Tracking odor traces linked to the surface is essential for the survival of terrestrial animals dependent on smell. Little is known about how animals follow trails at an algorithmic level. In the present study, we propose that a tracking animal maintains a noisy estimate of the orientation of the trail based on its past contact with the trail. We show that virtual agents trained to exploit this strategy reproduce the tracking patterns of ants and rodents. The observed patterns emerge simply because of common geometric constraints, which also impose fundamental limits on the speed at which an animal can follow tracks. A series of experiments are offered to quantify how past experience and track statistics shape tracking behavior.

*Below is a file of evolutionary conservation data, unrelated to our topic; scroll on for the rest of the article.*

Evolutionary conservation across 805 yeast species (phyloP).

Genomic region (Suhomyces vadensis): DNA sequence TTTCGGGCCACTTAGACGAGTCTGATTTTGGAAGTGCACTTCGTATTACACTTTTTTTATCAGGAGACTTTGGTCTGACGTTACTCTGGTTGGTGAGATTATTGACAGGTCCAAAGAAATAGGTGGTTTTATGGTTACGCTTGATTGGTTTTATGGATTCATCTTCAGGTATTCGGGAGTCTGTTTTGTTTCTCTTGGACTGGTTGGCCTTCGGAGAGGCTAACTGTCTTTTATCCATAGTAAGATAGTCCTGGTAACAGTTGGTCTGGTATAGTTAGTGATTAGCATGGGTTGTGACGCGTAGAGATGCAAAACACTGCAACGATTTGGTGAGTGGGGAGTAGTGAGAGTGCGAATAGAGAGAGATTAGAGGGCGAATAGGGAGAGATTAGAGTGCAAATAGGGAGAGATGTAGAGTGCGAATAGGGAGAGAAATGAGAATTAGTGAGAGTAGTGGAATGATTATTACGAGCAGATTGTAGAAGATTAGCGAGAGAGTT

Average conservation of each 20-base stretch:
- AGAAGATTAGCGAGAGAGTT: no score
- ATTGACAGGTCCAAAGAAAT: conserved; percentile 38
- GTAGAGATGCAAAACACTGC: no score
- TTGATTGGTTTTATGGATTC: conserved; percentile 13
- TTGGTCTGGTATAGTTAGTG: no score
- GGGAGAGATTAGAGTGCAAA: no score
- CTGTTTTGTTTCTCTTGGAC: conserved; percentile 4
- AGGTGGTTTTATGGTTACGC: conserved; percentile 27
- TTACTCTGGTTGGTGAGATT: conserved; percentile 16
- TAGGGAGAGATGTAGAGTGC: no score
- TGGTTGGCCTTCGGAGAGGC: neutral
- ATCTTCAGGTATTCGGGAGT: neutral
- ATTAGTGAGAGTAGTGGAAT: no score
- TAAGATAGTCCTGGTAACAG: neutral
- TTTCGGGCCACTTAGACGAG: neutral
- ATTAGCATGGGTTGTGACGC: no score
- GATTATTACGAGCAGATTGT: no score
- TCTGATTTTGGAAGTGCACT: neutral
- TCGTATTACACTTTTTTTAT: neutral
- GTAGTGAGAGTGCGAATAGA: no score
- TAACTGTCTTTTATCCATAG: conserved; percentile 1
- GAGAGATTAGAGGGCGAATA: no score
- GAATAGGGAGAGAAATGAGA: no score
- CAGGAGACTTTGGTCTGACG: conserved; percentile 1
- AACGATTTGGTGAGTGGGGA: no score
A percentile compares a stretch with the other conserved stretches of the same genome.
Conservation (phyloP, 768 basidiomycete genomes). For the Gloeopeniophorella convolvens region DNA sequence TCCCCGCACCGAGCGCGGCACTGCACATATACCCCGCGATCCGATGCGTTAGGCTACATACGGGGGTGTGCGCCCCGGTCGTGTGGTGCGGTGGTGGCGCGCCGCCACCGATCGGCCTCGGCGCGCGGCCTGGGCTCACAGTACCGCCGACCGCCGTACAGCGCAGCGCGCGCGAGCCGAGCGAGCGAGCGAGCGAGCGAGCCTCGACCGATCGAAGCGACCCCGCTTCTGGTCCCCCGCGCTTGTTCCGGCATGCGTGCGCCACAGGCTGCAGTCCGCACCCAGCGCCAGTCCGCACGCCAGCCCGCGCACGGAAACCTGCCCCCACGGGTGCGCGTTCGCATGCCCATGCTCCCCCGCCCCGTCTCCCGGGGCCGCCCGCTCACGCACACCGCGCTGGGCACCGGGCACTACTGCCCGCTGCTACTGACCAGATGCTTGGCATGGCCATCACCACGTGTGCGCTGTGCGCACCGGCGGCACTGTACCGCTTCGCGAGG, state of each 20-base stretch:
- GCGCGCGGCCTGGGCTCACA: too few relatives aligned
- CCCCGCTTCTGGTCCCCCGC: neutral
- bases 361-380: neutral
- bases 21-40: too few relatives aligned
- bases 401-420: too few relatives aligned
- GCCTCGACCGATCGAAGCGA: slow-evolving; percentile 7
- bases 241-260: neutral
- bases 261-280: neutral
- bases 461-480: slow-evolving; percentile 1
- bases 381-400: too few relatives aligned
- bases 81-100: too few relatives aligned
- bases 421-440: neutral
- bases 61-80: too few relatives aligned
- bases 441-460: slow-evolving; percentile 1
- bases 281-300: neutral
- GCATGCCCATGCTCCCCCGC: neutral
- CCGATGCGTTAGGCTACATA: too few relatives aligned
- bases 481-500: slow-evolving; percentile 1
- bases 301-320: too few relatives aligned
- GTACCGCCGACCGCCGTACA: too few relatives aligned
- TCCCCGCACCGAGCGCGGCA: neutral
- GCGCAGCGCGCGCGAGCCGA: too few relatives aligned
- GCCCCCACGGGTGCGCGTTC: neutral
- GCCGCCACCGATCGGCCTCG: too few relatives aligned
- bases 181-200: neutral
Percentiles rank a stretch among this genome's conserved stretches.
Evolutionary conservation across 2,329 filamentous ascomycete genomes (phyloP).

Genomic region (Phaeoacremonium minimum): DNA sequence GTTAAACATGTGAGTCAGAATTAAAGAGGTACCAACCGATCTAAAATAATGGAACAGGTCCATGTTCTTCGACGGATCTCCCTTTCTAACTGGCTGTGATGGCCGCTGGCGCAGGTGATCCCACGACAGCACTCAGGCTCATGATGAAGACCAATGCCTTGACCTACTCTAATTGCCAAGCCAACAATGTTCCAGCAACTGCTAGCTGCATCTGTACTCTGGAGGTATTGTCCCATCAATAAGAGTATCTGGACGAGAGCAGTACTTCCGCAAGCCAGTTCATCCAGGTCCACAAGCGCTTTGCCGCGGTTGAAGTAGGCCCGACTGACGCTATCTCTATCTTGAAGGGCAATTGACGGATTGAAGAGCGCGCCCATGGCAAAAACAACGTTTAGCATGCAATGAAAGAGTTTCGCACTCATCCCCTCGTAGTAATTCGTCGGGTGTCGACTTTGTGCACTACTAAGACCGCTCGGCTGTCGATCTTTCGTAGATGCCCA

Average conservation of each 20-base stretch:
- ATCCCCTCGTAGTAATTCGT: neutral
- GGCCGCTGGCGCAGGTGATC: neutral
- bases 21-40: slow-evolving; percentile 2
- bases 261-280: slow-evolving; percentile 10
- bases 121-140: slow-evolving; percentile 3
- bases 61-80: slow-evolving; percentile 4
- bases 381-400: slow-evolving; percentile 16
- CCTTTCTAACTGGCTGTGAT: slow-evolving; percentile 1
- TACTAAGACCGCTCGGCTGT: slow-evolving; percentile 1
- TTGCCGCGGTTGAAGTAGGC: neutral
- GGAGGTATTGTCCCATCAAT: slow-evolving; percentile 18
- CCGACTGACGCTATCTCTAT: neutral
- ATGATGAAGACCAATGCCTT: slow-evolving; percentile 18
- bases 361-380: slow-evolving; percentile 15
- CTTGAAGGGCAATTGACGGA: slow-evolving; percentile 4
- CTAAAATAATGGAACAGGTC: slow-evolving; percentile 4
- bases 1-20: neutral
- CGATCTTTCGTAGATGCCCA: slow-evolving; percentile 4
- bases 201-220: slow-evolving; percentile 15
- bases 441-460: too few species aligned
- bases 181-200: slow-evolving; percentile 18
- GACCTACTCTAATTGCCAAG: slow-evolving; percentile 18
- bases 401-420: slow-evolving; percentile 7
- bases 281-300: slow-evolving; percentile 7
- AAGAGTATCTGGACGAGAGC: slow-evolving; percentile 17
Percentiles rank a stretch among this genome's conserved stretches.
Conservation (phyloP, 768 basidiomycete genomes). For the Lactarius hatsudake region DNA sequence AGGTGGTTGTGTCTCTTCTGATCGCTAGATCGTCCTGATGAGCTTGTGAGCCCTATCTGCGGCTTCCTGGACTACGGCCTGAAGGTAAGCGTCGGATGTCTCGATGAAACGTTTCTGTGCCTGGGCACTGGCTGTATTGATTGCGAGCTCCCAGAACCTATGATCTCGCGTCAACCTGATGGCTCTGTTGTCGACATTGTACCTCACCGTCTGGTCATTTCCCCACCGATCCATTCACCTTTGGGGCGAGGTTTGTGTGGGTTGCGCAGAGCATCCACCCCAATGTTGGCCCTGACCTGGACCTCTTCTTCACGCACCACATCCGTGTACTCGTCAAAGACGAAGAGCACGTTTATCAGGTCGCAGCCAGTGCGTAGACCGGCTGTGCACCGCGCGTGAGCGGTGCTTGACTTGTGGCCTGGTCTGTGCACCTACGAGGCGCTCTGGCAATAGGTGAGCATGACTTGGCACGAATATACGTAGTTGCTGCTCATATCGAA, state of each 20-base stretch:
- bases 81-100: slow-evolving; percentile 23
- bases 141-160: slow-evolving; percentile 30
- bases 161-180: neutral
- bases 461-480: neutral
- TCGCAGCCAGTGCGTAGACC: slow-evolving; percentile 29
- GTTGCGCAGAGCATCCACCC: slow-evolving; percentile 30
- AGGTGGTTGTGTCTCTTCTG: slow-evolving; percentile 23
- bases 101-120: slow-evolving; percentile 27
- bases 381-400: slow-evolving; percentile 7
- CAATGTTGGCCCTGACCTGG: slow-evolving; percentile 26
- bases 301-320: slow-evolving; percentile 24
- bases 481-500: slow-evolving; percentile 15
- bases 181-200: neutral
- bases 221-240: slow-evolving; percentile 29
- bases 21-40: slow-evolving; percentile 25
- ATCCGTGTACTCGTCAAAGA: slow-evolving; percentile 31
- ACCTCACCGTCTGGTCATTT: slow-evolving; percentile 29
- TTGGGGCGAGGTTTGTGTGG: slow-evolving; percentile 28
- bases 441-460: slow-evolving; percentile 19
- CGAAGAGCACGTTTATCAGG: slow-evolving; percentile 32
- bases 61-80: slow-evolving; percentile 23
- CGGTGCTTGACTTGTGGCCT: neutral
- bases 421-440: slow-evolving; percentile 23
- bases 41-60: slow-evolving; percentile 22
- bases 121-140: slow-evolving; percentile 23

Ants, mice, and dogs often use surface-bound scent trails to establish shipping routes or to find food and mates, but their tracking strategies remain poorly understood. Strategies based on chemotaxis cannot explain the throw, a characteristic sequence of wide oscillations with increasing amplitude performed during prolonged loss of contact with the track. We propose that tracker animals have an intrinsic geometric notion of continuity, allowing them to exploit past contacts with the track to form an estimate of its direction. This estimate and its uncertainty form an angular sector, and emerging research models resemble “sector research”. Reinforcement learning agents trained to perform sector research summarize the different phases of the monitoring behavior observed experimentally. We use ideas from polymer physics to formulate a statistical description of trails and show that research geometry places basic limits on how quickly animals can follow trails. By formulating tracking as a Bellman-like sequential optimization problem, we quantify the geometric elements of an optimal sector search strategy, effectively explaining why and when casting is needed. We propose a set of experiments to infer how tracking animals acquire, integrate and respond to past information about the track being followed. More generally, we define relevant navigation strategies for animals and biomimetic robots and formulate trail following as a behavioral paradigm for learning, memory and planning.

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